EAU 2014 - Adjuvant treatment of non-muscle-invasive bladder cancer: When and how? - Session Highlights

STOCKHOLM, SWEDEN (UroToday.com) - In this plenary session, Dr. J. A. Witjes spoke about the use and importance of adjuvant treatment of non-muscle-invasive bladder cancer (NMIBC).

The moderator, Dr. M. Babjuk, from Prague, presented a case of a 70-year-old patient who initially presented with gross hematuria and on transurethral resection of bladder tumor (TURBT) was diagnosed with high grade T1 urothelial carcinoma of the bladder. The aim of this plenary session was for the experts (Drs. E. Comperat, S. F. Shariat, and J. A. Witjes) to discuss the algorithms and details in performance of initial steps in the treatment of NMIBC.

eauDr. Witjes opened his talk by emphasizing the importance of an initial, aggressive, endoscopic procedure (TURBT), and (a must) subsequent re-stage TURBT, to minimize the risk of under staging and to maximize the potential for cure. He stated that for patients with "intermediate risk", one immediate instillation of chemotherapy followed by further instillations of either full dose BCG or mitmycin C for 1 year. In regards to adjuvant treatments for "high risk" patients (T1 high grade, presence of CIS, multiple and recurrent high grade Ta disease), once again postoperative chemo + intravesical full dose BCG instillation for 1 to 3 years is necessary. Furthermore, for "low risk" patients (solitary Ta low grade, < 3 cm, no CIS), evidence for post surgery chemotherapy instillation is limited, but it has been shown that it reduces the chance of recurrence almost by half. He stated that an immediate instillation is level 1 evidence, but only the true low-risk patients seem to benefit from it. For patients who are considered "BCG failures," although new chemptherapeutics are slowly coming, the current recommended second line therapies are BCG/IFN-alpha, intravesical chemo-hyperthermia, or gemcitabin. In regards to gemcitabin's therapeutic potential, he presented the data from Cochrane Reviews which consisted of 6 trials (704 patients), of which 3 of the trials compared its effect to BCG. Results from this review show that, compared to BCG, although gemcitabin has a similar effect in patients with "intermediate risk", it is less effective in high-risk patients and is superior in BCG-refractory patients. Even though the evidence from this large review is limited due to differences in clinical settings, it demonstrates that gemcitabin has potential in the therapeutic management of BCG-refractory patients.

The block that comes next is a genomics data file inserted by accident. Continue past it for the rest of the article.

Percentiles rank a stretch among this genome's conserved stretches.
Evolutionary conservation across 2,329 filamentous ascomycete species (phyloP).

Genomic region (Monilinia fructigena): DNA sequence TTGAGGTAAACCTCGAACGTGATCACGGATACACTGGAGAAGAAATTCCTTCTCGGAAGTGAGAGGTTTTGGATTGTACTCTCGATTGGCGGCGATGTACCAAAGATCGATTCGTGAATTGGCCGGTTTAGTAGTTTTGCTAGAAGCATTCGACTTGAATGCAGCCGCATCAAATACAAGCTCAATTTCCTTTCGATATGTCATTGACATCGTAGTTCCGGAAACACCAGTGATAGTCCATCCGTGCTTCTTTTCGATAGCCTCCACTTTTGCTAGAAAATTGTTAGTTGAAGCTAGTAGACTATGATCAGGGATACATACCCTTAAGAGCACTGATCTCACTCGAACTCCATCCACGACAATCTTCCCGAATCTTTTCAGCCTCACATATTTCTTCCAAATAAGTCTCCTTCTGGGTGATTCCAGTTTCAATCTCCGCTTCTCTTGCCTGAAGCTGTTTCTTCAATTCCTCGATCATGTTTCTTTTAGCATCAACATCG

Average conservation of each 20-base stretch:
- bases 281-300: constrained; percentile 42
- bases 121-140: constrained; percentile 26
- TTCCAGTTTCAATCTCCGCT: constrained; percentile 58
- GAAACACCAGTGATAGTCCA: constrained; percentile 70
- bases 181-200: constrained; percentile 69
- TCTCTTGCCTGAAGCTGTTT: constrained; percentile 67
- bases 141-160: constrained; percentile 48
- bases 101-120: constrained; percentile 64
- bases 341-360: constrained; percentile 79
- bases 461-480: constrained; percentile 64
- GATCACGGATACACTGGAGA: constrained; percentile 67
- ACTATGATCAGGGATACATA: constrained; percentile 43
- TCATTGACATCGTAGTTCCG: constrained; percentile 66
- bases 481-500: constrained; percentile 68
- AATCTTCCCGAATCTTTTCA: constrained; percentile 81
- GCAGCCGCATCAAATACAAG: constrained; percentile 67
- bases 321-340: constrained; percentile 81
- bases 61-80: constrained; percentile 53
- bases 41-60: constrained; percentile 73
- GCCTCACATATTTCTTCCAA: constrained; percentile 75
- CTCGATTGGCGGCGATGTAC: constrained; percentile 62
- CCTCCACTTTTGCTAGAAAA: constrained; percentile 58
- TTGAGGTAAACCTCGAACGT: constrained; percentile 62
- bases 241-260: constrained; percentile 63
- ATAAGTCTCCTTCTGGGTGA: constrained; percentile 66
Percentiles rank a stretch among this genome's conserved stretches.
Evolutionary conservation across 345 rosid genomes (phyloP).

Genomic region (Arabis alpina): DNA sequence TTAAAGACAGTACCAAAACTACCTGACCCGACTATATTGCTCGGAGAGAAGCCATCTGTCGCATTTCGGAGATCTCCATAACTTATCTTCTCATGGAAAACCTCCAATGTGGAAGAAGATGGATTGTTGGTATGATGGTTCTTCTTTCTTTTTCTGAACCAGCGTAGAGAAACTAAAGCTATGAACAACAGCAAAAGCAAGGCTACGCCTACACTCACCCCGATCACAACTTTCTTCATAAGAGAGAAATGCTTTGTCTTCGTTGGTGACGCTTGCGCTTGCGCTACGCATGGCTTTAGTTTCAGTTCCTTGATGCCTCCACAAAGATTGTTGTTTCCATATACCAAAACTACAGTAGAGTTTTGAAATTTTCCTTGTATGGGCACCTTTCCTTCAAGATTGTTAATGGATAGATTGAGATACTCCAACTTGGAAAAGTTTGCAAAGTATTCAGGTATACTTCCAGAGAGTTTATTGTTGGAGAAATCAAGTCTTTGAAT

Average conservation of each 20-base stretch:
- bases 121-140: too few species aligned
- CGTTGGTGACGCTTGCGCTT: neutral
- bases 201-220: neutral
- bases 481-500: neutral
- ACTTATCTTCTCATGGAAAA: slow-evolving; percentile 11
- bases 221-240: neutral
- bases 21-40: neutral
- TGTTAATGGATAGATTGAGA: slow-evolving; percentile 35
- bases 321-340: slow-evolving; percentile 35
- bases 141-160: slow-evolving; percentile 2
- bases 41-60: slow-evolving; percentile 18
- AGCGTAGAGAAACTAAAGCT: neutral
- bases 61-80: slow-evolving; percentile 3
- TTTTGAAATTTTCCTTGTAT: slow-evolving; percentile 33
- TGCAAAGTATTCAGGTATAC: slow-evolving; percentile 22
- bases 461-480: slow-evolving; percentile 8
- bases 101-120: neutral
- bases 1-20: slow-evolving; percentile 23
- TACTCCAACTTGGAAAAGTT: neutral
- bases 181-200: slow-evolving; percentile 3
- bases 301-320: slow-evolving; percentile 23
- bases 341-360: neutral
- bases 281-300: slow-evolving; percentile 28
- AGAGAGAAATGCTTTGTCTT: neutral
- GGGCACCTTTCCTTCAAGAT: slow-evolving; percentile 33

He concluded the presentation by emphasizing three points: urologists and pathologists should cooperate closely, the quality of TRUB is crucial for patient outcome, and finally the algorithm after TURB depends on the risk stratification.

Presented by J. A. Witjes at the 29th Annual European Association of Urology (EAU) Congress - April 11 - 15, 2014 - Stockholmsmässan - Stockholm, Sweden.

Nijmegen, The Netherlands

Written by Reza Mehrazin, MD, medical writer for UroToday.com